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Friday, 1 November, 2002, 14:53 GMT
Saudi militants 'ready for jihad'
Mecca
Mecca: Saudi Arabia is home for Islam's holiest shrine

Islamic militants in Saudi Arabia say Saudis are ready to take up arms to defend Iraq if the US attacks the country.

A religious scholar told the BBC that there are whole regions in Saudi ready for jihad.


Their religious sentiment has become so strong I fear it's too late to do anything about it

Saudi religious scholar
The religious leader, who spoke on condition of anonymity, said thousands of people in tribal areas in the north and the south of the country knew how to use arms and would not stand idly by if America invaded Iraq.

And many weapons were available on the black market at an affordable price to most Saudis.

The Saudi government categorically rejects any suggestion that there are many Islamic militants in the country.

Aggressive act

But the Muslim scholar said the Saudi Government could not control young Saudi fighters, or jihadis, who were determined to cross the border into Iraq in the event of an American attack.

He said the Americans might have been justified in the past to strike Iraq in order to liberate Kuwait, but a war this time would be an act of aggression without justification.

The sheikh is well-known figure in some parts of Saudi Arabia and is banned from preaching because of his criticism of the government.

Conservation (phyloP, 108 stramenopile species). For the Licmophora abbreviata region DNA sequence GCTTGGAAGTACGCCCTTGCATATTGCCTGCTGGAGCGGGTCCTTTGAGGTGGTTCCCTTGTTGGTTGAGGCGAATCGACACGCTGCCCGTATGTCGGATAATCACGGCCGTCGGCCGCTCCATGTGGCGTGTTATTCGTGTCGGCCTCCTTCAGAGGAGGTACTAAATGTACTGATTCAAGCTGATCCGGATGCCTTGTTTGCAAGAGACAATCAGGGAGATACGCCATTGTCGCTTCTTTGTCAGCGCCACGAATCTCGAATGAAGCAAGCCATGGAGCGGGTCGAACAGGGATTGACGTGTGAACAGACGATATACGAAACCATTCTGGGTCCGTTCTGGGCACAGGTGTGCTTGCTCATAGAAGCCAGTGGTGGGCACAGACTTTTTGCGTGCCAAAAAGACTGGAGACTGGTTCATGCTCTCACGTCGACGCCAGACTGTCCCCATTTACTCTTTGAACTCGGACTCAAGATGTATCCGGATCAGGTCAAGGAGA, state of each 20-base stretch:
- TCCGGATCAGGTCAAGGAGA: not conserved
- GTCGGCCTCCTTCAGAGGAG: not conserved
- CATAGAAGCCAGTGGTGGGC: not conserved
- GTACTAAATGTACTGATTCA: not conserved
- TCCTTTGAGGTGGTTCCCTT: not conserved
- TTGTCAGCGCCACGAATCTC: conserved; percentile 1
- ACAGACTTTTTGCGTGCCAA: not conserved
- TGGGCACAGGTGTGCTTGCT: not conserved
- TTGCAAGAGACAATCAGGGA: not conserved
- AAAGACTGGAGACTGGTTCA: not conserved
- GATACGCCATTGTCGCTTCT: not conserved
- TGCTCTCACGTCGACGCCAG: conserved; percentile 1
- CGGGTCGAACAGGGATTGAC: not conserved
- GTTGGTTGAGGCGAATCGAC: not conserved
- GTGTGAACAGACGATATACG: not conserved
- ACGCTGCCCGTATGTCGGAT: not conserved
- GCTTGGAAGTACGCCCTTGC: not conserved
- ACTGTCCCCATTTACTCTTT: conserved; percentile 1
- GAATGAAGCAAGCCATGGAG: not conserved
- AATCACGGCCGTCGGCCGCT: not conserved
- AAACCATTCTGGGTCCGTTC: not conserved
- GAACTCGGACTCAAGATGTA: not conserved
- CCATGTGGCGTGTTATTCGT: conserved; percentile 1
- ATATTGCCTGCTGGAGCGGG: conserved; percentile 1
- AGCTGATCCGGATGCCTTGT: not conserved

The BBC has not been able to ascertain whether he has a large following in Saudi Arabia.

Jihad threat

He said many young Saudis had been seeking his advice on jihad in case America attacks Iraq.

"I fear they won't even listen to me," he said.

"Their religious sentiment has become so strong I fear it's too late to do anything about it.

"But if someone comes to me wanting to go to Jihad and has military training, I cannot advise him against it because, in Islamic law, if a Muslim country is attacked, all neighbouring countries should support it in the battle."

Tricky position

During the 1980s many Saudi jihadis volunteered to fight the Russian army in Afghanistan.

Many more, I was told, would be prepared to embark on jihad in Iraq if America attacks the country.

But the chairman of the foreign affairs committee at the Saudi Consultative Council, Abdulmuhsen al-Akkas, told me any suggestion that there is widespread support for Islamic militancy in Saudi Arabia, was not based on hard facts.

But Saudi Arabia is in a tricky position.

While it depends on the US for military security, it also does not want to alienate its own public, many of whom are strongly anti-American.

A US-led war on Iraq could well exacerbate those tensions.


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31 Oct 02 | Middle East
16 Oct 01 | Middle East
01 Nov 02 | Americas
28 Aug 02 | World at One
16 Sep 02 | Middle East
16 May 02 | Country profiles
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